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Across The Country, Fascination And Indifference On Debate Night

Presidential candidates Hillary Clinton and Donald Trump acknowledge their debate audience Monday night at Hofstra University. Tens of millions more were watching in audiences gathered elsewhere.
Joe Raedle
Presidential candidates Hillary Clinton and Donald Trump acknowledge their debate audience Monday night at Hofstra University. Tens of millions more were watching in audiences gathered elsewhere.

They congregated in VFW halls and sports bars, private homes and the back rooms of restaurants — Americans gathered to watch Hillary Clinton and Donald Trump finally go toe to toe.

Or to see how the Atlanta Falcons fared against the New Orleans Saints in the Superdome.

One contest or the other, the seductive glow of large flat panels drew more than the usual contingent of moths to their Monday night flames.

The Clinton crowd

At the Hi Tops bar in San Francisco, a crowd of about 100 Democrats toted a Skittles-filled Trump piñata upstairs to help them root on the former secretary of state. Equal parts gay and straight, male and female, the predominately college-educated, professional crowd was both animated and anxious.

This politically savvy group was all too aware that the latest polls show Clinton and Trump in a statistical tie. Their candidate's commanding lead has evaporated like a half-inch-deep puddle in the Texas heat, and the possibility of a Trump victory, once a joke, is no longer funny.

As they relaxed in their work clothes, drinks in hand, waiting for the debate to begin, the yearning for Clinton to do well flowed through these 30- and 40-somethings like Democratic addicts needing an Obama fix. But those halcyon days of campaign superstardom are over. And it's making everyone here nervous.

The Trump crowd

At the Veterans of Foreign Wars Post 6158 in Fair Oaks, outside Sacramento, Calif., a boisterous and confident collection of Trump supporters brought food and drinks and their growing confidence that their man is winning. This was an older crowd, nearly all white and devoted Republicans. They never liked the current president, and they feel exactly the same about his would-be Democratic successor.

Polling shows a sizable contingent of Trump supporters will vote for him mainly out of disdain for and distrust of his opponent. That's certainly not true here.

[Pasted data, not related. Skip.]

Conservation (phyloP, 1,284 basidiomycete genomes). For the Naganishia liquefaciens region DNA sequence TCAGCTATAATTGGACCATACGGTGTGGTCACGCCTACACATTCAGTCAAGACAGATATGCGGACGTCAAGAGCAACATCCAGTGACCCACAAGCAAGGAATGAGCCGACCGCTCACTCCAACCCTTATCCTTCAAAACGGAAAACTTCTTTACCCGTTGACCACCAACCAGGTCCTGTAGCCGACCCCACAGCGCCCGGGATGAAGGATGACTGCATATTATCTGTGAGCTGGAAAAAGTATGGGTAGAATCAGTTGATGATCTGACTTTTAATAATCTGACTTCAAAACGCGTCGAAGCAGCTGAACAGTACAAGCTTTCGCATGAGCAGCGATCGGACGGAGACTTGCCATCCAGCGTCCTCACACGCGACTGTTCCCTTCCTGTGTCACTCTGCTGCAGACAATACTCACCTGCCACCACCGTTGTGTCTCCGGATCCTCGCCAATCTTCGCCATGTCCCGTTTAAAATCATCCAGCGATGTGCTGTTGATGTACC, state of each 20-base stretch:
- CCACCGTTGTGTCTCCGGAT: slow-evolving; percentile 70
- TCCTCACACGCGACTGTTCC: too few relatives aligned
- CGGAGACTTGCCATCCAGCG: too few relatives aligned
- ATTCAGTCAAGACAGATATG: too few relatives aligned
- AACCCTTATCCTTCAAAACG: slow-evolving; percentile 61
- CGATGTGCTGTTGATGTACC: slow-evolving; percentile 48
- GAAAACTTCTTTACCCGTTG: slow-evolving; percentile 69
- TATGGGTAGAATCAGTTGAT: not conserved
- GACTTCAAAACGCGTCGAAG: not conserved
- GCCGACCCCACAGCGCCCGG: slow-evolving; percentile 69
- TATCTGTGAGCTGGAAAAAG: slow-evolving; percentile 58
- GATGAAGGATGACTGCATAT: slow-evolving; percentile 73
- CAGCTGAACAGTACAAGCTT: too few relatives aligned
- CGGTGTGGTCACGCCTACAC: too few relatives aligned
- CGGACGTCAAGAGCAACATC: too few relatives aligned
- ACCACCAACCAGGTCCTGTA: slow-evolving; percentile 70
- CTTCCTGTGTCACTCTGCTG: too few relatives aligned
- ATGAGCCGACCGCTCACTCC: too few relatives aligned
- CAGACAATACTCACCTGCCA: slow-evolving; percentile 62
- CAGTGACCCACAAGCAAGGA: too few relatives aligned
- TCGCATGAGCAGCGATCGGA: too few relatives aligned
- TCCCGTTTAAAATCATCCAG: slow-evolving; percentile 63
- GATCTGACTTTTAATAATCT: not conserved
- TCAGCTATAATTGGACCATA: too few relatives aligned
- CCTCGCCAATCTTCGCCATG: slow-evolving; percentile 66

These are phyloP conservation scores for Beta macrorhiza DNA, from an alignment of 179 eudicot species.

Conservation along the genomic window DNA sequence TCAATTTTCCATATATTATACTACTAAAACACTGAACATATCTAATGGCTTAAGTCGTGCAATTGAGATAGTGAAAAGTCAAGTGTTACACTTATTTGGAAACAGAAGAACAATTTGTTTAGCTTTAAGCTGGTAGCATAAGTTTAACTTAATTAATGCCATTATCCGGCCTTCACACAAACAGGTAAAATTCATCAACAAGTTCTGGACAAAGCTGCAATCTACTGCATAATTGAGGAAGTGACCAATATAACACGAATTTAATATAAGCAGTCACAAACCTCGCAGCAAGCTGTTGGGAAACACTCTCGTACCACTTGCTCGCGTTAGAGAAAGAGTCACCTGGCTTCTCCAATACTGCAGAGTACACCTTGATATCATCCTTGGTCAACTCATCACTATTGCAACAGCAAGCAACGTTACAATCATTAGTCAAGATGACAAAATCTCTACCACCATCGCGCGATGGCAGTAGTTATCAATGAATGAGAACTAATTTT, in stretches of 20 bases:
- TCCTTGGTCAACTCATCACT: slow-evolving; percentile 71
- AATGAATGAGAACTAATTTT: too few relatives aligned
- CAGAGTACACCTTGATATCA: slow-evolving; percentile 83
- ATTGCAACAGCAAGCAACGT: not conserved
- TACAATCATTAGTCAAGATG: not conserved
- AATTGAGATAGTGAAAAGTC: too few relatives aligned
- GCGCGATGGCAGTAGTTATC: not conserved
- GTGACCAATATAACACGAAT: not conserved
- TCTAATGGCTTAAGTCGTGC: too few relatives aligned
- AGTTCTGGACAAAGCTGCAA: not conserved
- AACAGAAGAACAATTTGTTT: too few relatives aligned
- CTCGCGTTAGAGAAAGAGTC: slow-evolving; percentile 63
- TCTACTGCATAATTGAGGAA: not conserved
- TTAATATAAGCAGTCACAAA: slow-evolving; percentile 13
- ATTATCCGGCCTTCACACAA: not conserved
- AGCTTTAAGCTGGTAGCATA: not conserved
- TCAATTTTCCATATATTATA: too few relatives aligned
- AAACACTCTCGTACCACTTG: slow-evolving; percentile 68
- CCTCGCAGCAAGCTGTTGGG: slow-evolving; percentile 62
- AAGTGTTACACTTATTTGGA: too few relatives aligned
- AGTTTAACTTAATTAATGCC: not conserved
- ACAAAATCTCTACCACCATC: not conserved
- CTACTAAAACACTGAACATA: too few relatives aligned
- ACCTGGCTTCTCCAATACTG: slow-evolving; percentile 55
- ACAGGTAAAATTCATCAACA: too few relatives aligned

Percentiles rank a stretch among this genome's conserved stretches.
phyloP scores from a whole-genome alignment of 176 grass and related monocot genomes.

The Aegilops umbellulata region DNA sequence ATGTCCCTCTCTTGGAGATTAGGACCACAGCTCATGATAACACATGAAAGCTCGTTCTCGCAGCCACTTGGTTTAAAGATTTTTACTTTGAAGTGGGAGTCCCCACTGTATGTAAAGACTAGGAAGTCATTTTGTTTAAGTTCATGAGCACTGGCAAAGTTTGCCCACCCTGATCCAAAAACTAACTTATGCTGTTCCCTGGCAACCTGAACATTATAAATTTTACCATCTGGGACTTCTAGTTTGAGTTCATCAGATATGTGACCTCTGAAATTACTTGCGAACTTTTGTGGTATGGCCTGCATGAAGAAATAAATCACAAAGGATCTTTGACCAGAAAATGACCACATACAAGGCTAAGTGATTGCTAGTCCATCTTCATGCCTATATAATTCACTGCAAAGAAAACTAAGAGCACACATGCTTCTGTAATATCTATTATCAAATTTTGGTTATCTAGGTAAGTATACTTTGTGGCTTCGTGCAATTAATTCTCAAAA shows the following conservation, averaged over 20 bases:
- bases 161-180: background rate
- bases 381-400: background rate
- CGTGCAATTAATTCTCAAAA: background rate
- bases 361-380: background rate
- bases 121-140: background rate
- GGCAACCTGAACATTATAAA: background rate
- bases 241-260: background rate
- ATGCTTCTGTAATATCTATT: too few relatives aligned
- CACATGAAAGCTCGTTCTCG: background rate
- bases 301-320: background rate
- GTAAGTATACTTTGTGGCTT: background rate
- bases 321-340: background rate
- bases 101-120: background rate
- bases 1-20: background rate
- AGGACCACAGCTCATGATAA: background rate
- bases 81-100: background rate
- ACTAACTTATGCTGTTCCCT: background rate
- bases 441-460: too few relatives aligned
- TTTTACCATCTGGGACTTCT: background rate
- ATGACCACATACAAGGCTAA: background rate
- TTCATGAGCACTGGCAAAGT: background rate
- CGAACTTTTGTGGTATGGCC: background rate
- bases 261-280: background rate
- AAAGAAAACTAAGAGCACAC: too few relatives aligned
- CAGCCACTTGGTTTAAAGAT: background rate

Marlene McHale explained she's voting for Trump because "I just like that he's going to protect the country. He's going to make the country safe. He's going to get in there and he's going to put a wall up and he's going to screen everyone that comes in that's illegal, and we have to have that."

As Hillary Clinton walked out onto the debate stage, the roar of catcalls at Post 6158 was so loud, poor Lester Holt had no chance. The moderator's mouth continued moving but ...

From Left Coast to the Adirondacks

Fly across the continent at the speed of light, and we're in upstate New York — the military burg of Watertown, neighbor to the U.S. Army's Fort Drum — on a cold and rainy night. It's the very first taste of what is sure to be a long winter, and whether it's the bar downtown or the French restaurant next door, the collection of fans, both football and political, was small.

At Bistro 108, a dozen Republican politicians and their staffs had dinner and prepared to watch history in the making. The restaurant is closed on Mondays but tonight made an exception. Sandra Beach, a Bistro regular, says she wanted to watch Trump "squish" Clinton.

"This is probably one of the biggest presidential debates ever," Beach says. "This is going to turn the country one way or another."

The young and indifferent

South of the Mason-Dixon Line, in Nashville, Tenn., a dozen Young Republicans gathered in the industrial-chic INK Building for an informal debate-night "kick back." These so-called millennials, though Republican in name, were not Trump's biggest fans.

Joshua Rawlings, the 23-year-old organizer of the group, came wearing a "Feel the Johnson" T-shirt in reference to Libertarian Party presidential candidate Gary Johnson.

"Just to be brutally honest, I think a lot of my friends are not really involved at all," Rawlings confesses, "so I'm kind of dragging them in and using booze as an incentive. Trying to enjoy some comedy."

The aging boomers on the debate stage seemed about as relevant to these youngsters' world as a Buster Keaton-Charlie Chaplin film extravaganza. Perhaps good for a couple of laughs, but that was the limit of their expectations.

Reporting was contributed by Marisa Lagos and Katie Orr of member station KQED; Nicole Nixon of member station KUER; Julia Botero of member station WRVO Public Media and North Country Public Radio; and Chas Sisk of member station WPLN.

Copyright 2021 NPR. To see more, visit https://www.npr.org.

Wade Goodwyn is an NPR National Desk Correspondent covering Texas and the surrounding states.